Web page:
“We cannot kill our way out of pet overpopulation. Spay and neuter — it’s the only way.” — W. Marvin Mackie, DVM, pioneer of juvenile spay/neuter and creator of the QuickSpay® technique.
Even the American Humane supports the practice of juvenile spay/neuter programs.
Generally, it is safe to spay or neuter most kittens and puppies at 8 weeks of age; however, be sure to check with your veterinarian and have your pet evaluated before scheduling spay or neuter surgery.
No. In fact, the risk of surgical complications is much lower for kittens and puppies than for mature pets:
The reproductive organs of juvenile cats and dogs are much less vascular than those of adult animals, which allows for an easier, faster surgical procedure and reduces the risk of excessive bleeding during and after surgery.
Faster surgery equates to less time under anesthesia, thus reducing the anesthetic risks.
Anesthetic risks are further reduced because juvenile animals metabolize anesthesia more rapidly and recover from its effects more quickly than adult animals.
The tissues of juvenile animals are more resilient, resulting in faster healing and less post-operative pain and stress.
(Source: Small Animal Surgery Textbook, 3rd Edition, 2007. Theresa Welch Fossum, DVM, MS, PhD, Dipl ACVS)
No. In fact, the opposite is true. If spayed before their first heat cycle, the risk of mammary cancer in female dogs and cats is virtually eliminated. If allowed to go through even just one heat cycle, the risk of developing mammary cancer later in life greatly increases.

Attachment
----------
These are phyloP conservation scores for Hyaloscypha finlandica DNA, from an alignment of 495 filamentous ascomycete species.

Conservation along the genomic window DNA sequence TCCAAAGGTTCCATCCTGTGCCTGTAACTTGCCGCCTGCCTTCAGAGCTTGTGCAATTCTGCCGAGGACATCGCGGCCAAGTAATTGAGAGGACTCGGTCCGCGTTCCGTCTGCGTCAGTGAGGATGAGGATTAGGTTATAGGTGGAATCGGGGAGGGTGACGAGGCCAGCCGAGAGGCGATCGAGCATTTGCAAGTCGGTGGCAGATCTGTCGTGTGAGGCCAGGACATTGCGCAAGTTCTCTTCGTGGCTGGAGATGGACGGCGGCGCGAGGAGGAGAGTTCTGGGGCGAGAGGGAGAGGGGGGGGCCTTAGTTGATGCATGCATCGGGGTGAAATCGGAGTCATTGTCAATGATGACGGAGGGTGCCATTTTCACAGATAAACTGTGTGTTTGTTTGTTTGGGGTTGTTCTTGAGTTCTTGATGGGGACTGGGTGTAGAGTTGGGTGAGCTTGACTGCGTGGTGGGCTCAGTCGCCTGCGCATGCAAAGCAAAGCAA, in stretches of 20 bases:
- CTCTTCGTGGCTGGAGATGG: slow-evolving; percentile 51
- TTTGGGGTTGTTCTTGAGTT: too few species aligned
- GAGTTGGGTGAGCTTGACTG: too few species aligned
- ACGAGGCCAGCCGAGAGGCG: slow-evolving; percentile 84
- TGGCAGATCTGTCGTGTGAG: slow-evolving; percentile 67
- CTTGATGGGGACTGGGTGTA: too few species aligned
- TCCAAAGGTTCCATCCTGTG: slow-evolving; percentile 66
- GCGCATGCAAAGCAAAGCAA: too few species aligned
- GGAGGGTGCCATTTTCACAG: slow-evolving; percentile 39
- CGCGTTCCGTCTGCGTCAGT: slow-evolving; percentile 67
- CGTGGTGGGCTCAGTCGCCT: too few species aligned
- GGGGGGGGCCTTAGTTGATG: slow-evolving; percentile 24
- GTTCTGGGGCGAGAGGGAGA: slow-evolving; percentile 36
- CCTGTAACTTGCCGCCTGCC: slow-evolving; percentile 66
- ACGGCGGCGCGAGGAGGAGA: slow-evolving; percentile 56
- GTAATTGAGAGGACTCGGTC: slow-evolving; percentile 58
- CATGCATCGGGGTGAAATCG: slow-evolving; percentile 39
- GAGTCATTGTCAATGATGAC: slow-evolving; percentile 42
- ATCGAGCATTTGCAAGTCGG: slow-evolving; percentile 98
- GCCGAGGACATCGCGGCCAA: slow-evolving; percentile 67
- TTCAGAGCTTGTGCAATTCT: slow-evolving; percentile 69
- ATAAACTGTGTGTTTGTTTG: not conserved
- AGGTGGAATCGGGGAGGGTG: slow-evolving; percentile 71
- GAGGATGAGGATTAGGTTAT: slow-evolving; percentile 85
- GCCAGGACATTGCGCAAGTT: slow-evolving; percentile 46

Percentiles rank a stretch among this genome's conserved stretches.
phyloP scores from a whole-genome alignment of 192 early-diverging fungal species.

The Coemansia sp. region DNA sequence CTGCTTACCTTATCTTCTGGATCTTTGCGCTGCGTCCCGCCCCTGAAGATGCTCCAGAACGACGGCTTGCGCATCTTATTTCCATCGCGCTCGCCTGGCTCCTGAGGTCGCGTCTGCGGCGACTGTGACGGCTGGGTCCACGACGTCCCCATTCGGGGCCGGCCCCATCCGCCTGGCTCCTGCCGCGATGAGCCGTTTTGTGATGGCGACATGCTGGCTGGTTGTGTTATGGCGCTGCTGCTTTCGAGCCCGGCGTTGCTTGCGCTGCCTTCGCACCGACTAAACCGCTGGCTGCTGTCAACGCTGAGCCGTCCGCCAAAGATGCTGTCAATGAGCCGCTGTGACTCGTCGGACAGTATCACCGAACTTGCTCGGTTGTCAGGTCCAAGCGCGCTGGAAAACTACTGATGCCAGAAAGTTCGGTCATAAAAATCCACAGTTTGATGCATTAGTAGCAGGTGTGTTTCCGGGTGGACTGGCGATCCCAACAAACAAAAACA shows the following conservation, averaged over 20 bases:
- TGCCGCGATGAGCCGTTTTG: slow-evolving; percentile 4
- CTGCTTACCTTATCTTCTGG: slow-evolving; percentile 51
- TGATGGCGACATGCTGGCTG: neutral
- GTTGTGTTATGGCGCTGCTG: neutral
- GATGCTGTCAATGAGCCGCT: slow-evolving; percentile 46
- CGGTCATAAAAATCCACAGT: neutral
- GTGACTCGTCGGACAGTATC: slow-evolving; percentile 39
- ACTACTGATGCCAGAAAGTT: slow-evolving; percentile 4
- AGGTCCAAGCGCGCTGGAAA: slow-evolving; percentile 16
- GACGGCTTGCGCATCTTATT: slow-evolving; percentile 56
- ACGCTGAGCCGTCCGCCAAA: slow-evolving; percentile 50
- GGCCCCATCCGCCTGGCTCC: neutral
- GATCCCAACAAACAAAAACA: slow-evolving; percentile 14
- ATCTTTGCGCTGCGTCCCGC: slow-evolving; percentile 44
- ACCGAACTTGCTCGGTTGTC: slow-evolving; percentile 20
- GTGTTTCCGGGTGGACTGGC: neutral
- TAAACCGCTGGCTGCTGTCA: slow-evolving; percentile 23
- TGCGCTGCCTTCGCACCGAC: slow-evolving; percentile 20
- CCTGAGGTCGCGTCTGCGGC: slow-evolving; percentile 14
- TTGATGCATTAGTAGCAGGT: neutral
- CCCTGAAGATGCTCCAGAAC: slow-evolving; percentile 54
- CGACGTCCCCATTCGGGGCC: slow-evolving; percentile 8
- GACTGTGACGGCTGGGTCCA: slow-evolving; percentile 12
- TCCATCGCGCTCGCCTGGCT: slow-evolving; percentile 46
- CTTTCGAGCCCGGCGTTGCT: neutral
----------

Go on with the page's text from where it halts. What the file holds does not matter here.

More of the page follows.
No. While 8 to 9 months is most typical for large-breed dogs, the fact is that cats and small-breed dogs often come into heat as early as 5 months of age. SPAY/USA, which operates over 1,000 high-volume spay/neuter clinics across the country, found that 9 percent of 5-month-old female cats were either pregnant or in heat at the time they were presented for spaying.
No. There are no health benefits in allowing a male dog to reach sexual maturity before neutering. And waiting can result in undesirable behaviors that can sometime be irreversible. Sexually mature male dogs and cats typically urine mark their territory. Once this behavior becomes routine for the animal, it can sometimes be impossible to break, even if the animal is then neutered. The same is true of aggressive behaviors in sexually mature males. It is much better to prevent these behaviors from developing by neutering your dog or cat at a young age.